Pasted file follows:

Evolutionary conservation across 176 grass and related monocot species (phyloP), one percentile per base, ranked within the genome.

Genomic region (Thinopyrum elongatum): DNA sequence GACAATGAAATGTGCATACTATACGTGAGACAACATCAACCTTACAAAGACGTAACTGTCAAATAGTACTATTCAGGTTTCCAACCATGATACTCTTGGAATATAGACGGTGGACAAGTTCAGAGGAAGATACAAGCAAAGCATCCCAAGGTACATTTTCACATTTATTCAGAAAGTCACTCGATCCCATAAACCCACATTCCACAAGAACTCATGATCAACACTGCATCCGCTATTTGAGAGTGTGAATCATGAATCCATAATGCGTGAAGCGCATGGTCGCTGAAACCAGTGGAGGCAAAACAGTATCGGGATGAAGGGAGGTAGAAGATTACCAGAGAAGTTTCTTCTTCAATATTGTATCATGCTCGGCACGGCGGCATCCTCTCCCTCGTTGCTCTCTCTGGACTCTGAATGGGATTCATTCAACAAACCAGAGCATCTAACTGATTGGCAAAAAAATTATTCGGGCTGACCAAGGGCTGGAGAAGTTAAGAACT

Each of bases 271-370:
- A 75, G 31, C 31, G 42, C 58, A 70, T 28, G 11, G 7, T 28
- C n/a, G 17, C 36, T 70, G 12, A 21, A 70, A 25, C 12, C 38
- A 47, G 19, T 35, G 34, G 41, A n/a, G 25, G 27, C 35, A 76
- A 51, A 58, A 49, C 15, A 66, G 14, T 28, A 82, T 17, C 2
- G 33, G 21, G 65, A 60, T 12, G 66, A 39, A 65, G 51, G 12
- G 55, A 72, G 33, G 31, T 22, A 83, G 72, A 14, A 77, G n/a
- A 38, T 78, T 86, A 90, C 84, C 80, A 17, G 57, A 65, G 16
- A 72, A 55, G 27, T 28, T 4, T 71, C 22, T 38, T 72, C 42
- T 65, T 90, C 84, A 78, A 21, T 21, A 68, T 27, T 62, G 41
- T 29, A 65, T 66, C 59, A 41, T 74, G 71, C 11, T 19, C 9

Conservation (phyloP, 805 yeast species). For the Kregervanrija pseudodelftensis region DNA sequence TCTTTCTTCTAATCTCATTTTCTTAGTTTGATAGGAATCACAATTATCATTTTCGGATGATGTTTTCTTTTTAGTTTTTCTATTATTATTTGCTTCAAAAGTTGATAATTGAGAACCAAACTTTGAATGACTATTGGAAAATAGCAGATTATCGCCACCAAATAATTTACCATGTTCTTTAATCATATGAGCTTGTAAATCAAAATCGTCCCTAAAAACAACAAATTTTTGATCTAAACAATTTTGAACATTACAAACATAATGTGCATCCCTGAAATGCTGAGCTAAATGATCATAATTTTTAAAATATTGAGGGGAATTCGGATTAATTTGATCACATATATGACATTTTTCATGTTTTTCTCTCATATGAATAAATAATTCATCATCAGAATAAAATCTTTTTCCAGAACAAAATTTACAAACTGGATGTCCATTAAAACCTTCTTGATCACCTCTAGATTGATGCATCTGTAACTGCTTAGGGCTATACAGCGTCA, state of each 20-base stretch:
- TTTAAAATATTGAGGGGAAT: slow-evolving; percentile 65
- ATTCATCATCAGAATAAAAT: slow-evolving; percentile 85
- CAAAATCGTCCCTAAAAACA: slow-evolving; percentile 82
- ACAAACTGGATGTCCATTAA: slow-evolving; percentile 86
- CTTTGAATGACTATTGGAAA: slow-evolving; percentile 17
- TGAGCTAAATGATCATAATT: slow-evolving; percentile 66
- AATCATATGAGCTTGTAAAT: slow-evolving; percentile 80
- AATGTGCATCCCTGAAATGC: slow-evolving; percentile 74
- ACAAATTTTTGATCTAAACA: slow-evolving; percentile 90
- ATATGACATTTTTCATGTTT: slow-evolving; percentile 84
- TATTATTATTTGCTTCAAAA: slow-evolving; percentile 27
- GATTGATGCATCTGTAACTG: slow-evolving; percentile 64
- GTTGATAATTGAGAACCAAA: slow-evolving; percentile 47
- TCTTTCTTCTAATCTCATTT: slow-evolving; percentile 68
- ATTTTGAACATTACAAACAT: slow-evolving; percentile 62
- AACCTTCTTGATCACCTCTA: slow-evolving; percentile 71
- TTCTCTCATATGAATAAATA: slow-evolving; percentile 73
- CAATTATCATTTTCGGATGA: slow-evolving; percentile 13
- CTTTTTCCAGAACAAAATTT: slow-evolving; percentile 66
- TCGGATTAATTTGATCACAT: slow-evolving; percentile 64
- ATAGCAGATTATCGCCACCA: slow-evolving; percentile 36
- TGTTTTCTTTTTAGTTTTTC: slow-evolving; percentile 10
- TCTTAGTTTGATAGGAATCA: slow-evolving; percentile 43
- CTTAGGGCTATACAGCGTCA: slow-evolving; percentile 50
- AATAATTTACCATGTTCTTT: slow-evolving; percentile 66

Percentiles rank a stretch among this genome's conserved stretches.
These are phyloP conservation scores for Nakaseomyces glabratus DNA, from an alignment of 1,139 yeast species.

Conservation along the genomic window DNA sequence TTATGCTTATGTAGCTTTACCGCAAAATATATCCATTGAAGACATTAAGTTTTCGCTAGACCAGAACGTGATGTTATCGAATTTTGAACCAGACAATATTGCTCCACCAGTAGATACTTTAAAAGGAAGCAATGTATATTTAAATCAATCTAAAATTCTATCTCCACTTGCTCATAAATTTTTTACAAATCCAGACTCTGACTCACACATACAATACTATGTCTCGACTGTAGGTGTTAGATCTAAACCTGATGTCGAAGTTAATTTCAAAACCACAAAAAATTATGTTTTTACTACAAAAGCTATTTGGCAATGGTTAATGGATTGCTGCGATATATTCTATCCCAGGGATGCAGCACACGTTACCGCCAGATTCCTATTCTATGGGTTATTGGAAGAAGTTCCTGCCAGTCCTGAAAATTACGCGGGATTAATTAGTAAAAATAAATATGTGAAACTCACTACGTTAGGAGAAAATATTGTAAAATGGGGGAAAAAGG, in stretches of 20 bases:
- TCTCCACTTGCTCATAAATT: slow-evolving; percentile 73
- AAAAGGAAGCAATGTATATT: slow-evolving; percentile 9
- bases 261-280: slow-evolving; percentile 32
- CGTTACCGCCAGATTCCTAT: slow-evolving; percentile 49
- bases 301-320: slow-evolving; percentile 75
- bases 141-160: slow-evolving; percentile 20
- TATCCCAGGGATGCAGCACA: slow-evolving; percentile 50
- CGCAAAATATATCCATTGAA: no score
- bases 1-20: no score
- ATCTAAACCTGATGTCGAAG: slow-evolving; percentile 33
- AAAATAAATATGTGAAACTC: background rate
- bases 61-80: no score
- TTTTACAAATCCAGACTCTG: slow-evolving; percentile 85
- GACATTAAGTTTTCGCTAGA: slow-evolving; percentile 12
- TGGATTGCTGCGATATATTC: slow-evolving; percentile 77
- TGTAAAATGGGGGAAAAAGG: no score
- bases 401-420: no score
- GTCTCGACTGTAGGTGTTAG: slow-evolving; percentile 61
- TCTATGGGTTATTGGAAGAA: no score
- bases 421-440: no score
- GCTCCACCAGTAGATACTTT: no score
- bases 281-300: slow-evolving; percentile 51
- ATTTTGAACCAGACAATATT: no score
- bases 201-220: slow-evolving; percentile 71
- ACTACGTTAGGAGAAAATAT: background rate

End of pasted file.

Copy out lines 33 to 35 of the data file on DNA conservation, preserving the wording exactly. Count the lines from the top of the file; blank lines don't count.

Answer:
- CTTTTTCCAGAACAAAATTT: slow-evolving; percentile 66
- TCGGATTAATTTGATCACAT: slow-evolving; percentile 64
- ATAGCAGATTATCGCCACCA: slow-evolving; percentile 36